“The U.S. population is much more multiracial and much more racially and ethnically diverse than what we have measured in the past,” said Nicholas Jones, a Census Bureau official.

Some demographers cautioned that the white population was not shrinking as much as shifting to multiracial identities. The number of people who identified as belonging to two or more races more than tripled from 9 million people in 2010 to 33.8 million in 2020. They now account for 10% of the U.S. population.

The new Census figures show that there is now a 61.1% chance that any two Americans, chosen at random, will be of a different racial or ethnic group. That’s up from a 54.9% chance a decade ago. In Colorado, residents have about a 52% chance of being from a different racial group from their neighbors — an increase of about 6 percentage points from 2010.

Rise of the Multiracial Identity 

The multiracial boom reflects the complex racial and ethnic diversity of the U.S. It also may be the result of changes the U.S. Census Bureau made in processing responses that better capture diversity and how it asked about race and ethnicity in order to better reflect the nation’s changing mosaic, experts say.

In an age of easily accessible DNA testing kits, the growth reflects a deepening of the way Americans think about themselves when it comes to racial identity, experts say.

Juan Manuel Pedroza, an assistant professor of sociology at the University of California, Santa Cruz, said the 2020 results should be regarded with some caution considering the hurdles the Census Bureau faced in getting responses and a history of undercounts in communities of color. Still, the increase in the percentage of people who identified as multiracial is significant and indicative of how the country is changing, Pedroza said.

Yes, the country is diversifying. But also, there’s much less stigma attached to being multiracial, and there’s more conversation about it. So someone who marked themselves as strictly white in 2010 may have chosen two or more races this time around in part because of societal changes, Pedroza said.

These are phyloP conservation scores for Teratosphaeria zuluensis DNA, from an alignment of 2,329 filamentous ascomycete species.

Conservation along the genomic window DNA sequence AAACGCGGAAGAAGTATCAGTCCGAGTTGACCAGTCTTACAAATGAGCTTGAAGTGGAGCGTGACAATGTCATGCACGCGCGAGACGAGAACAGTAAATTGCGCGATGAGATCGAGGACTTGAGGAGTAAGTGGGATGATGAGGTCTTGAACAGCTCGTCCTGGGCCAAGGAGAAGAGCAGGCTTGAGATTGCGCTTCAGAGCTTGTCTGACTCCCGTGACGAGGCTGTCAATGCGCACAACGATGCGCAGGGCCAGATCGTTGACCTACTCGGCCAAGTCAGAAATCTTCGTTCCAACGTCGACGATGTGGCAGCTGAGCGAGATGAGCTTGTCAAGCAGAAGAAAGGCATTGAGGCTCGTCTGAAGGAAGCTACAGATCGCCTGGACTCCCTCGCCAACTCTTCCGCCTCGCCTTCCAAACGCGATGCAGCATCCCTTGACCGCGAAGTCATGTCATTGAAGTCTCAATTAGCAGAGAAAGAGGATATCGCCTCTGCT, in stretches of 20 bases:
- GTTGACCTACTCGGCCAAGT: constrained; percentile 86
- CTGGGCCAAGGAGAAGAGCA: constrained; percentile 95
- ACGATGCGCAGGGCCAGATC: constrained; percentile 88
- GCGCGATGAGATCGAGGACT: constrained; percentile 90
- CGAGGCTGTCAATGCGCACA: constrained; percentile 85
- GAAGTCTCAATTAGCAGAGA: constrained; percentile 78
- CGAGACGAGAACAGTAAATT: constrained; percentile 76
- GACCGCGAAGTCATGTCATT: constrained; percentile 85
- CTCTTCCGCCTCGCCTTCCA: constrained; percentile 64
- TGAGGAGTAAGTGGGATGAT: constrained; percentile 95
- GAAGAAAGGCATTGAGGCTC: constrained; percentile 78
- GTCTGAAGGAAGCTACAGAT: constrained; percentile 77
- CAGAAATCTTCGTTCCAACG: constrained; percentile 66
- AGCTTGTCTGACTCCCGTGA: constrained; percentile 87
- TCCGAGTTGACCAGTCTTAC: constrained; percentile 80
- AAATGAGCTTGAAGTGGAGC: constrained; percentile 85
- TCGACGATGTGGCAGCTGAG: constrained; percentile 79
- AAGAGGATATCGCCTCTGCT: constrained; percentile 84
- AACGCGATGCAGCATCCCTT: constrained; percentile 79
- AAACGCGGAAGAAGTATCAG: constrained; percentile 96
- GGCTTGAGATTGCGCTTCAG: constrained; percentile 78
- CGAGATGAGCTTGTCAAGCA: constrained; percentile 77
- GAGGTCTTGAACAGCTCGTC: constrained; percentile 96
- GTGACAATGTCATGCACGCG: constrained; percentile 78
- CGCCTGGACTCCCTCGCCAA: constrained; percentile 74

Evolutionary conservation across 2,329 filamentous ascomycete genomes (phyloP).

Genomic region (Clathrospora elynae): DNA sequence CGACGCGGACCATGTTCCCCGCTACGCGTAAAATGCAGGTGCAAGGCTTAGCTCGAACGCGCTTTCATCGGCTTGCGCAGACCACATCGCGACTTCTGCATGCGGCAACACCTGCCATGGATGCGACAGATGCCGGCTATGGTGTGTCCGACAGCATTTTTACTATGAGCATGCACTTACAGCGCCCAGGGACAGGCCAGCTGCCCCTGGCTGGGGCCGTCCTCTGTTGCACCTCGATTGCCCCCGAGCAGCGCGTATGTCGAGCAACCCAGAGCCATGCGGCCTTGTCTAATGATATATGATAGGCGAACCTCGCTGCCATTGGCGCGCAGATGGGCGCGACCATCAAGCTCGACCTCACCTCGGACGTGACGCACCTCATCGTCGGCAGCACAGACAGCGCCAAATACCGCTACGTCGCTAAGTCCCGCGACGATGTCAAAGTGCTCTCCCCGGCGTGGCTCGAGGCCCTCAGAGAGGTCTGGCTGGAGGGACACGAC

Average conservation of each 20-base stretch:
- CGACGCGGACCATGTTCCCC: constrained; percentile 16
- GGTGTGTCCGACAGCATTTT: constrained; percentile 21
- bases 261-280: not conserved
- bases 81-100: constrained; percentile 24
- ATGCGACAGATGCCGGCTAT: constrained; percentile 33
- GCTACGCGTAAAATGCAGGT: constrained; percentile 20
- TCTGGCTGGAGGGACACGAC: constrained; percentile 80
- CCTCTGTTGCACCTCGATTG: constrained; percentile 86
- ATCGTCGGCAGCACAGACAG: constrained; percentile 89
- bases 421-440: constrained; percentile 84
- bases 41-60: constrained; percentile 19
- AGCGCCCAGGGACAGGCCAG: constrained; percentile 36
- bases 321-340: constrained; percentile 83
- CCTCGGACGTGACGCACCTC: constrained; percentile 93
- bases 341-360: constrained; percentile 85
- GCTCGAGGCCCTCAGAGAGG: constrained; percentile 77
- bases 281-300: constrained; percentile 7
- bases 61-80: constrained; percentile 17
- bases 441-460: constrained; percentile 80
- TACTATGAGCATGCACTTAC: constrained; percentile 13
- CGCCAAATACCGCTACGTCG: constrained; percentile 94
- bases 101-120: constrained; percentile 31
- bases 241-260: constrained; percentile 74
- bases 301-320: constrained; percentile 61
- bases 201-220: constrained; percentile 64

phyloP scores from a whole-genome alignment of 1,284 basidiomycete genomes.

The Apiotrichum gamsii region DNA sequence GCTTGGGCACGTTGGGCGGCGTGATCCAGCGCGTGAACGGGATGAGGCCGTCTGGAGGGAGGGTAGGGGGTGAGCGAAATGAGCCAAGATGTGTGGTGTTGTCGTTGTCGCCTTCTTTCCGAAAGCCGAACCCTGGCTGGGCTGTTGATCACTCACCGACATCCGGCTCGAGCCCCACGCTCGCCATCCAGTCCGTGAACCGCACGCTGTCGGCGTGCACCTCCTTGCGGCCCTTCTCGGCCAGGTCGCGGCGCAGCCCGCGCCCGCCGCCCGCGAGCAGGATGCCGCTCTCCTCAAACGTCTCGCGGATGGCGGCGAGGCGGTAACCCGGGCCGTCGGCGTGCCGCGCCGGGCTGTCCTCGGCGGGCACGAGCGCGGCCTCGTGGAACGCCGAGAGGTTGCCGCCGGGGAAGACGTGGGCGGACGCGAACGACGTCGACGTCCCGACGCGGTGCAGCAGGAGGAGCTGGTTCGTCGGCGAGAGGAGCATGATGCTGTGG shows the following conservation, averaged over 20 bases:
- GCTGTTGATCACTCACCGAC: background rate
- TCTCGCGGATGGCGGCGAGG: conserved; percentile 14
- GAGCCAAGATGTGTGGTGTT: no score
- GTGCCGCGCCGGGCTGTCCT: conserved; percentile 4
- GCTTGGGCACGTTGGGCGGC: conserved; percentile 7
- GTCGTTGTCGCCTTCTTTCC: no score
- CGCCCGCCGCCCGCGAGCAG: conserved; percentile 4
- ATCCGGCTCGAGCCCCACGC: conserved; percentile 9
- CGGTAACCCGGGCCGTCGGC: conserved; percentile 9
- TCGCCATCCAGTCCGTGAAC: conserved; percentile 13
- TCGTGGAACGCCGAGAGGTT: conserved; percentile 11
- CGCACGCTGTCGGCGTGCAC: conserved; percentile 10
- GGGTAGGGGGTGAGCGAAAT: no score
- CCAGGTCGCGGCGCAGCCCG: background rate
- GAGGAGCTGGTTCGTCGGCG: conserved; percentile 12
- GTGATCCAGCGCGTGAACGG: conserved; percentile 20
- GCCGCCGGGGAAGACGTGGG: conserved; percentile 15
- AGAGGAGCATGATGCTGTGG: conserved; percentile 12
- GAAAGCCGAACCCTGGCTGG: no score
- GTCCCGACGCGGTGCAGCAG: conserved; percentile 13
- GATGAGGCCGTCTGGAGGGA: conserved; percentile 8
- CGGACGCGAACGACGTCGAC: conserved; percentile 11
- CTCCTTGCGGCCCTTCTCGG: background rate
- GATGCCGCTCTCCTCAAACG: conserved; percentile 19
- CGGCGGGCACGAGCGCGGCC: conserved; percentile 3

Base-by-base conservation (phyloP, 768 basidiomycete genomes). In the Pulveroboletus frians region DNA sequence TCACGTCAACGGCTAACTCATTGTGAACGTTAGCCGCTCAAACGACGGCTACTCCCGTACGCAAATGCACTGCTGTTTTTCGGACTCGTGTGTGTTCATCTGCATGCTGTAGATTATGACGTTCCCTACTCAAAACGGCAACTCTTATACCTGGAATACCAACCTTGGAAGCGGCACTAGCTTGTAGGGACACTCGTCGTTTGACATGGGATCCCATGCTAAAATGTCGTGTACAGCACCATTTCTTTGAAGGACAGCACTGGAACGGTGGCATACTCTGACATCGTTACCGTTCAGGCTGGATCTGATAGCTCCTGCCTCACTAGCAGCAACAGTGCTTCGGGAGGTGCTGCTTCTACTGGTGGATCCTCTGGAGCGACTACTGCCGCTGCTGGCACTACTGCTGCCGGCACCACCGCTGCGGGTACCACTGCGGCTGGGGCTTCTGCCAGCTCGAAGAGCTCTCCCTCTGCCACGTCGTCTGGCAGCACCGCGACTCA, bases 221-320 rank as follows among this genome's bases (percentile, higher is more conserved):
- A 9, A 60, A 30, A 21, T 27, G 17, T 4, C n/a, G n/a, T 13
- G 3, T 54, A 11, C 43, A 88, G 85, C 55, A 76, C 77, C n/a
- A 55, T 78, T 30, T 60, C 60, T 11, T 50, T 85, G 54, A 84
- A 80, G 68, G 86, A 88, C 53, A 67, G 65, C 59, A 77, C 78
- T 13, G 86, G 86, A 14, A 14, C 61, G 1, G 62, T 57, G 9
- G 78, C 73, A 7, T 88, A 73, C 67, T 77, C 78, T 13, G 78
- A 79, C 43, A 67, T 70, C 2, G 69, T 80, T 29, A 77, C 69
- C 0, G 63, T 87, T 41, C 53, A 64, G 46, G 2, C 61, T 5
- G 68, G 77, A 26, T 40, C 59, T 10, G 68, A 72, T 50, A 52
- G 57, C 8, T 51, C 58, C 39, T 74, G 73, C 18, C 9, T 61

“As we talk more about multiracial identity, the boundaries around what it means to be of a single race, or just one race, I think those boundaries are changing,” Pedroza said. 

Pedroza pointed to a study from a group of sociologists at Stanford who looked into whether the popularity of ancestry tests can change how Americans respond to survey questions about race and ancestry. 

The study examined 100,000 adults in the U.S. who were registered as potential bone marrow donors and who, as a part of their registration, had been asked how much they knew about their ancestry, and how they came to learn it. The Stanford researchers analyzed those responses and found that people who have taken ancestry tests are more likely to identify as multiracial.

Still, that’s highly unlikely to account on its own for the dramatic jump in the numbers.

Flores, an assistant professor of sociology at The University of Chicago, said younger people might also be more open to identifying as multiracial.

“Of course, it’s not an easy conversation,” Flores said. But being multiracial “is part of my heritage as well.”